Sunday, 29 October 2006

Stand up for Internet freedom

Many governments are working to close down freedom of expression on the Internet, often with the help of Internet companies that built their names (and fortunes) on the free exchange of information.

Websites are blocked, search engines reigned in, discussions monitored, and journalists, bloggers and activists are arrested for exchanging information online.

Amnesty International and The Observer newspaper have created the campaign, to defend freedom of expression on the Internet and put pressure on those same governments and companies.

Sign the pledge
You would not be able to read this blog without freedom of the Internet. Many people around the world won't be able to read it at all, or they may not be safe if they do.

I encourage you to join Amnesty International's campaign and sign the pledge on Internet freedom.

The pledge puts it simply: "People have the right to seek and receive information and to express their peaceful beliefs online without fear or interference."

Growing repression online
The website points out that "efforts to try and control the Internet are growing".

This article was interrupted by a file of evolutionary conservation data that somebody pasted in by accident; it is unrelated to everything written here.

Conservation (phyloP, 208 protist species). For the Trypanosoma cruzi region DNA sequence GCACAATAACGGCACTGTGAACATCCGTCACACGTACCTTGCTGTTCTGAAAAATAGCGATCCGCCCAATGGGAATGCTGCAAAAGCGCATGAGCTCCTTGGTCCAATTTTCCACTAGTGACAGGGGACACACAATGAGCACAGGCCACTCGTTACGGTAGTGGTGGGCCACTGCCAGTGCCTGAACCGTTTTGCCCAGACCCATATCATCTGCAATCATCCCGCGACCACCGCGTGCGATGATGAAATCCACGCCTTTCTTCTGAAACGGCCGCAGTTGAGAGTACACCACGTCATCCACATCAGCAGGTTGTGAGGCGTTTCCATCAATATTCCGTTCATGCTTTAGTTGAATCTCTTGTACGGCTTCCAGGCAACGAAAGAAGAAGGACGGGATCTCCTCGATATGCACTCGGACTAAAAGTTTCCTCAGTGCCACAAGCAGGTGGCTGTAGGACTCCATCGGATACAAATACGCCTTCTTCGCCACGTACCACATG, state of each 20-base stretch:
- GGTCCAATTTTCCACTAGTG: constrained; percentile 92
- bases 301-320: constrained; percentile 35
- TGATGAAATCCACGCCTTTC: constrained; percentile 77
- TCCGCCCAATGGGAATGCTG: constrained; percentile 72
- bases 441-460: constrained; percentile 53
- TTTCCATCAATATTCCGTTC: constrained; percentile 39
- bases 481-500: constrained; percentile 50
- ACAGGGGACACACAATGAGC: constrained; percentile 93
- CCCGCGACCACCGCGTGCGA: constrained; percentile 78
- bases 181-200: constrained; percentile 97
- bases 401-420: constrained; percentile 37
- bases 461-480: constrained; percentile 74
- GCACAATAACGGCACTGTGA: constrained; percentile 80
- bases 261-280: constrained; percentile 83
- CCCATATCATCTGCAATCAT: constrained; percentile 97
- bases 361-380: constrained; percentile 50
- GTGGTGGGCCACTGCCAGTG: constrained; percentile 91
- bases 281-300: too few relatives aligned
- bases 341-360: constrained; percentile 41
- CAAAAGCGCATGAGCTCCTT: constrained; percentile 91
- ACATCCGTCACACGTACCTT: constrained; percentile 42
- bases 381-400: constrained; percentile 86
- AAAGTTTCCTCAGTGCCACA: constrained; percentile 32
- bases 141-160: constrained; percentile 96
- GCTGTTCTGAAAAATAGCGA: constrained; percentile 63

"Internet repression is reported in countries like China, Vietnam, Tunisia, Iran, Saudi Arabia and Syria. People are persecuted and imprisoned simply for criticising their government, calling for democracy and greater press freedom, or exposing human rights abuses, online."

The campaign notes the complicity -- and active involvement -- of IT companies that "have helped build the systems that enable surveillance and censorship to take place".

"Yahoo! have supplied email users’ private data to the Chinese authorities, helping to facilitate cases of wrongful imprisonment. Microsoft and Google have both complied with government demands to actively censor Chinese users of their services.

"Freedom of expression is a fundamental human right. It is one of the most precious of all rights. We should fight to protect it.

The future of (freedom on) the Internet
Amnesty International is campaigning ahead of the UN's Internet Governance Forum (IGF) on the future of the Internet, in Athens this week.

Steve Ballinger, part of Amnesty International’s IGF delegation, said: "We bring with us to the Internet Governance Forum the voices of thousands of people who share our concerns and who have supported Amnesty's campaign.

"We are calling on governments to release prisoners who are held just for expressing their peaceful views online, and to stop unwarranted censorship of internet sites and searches."

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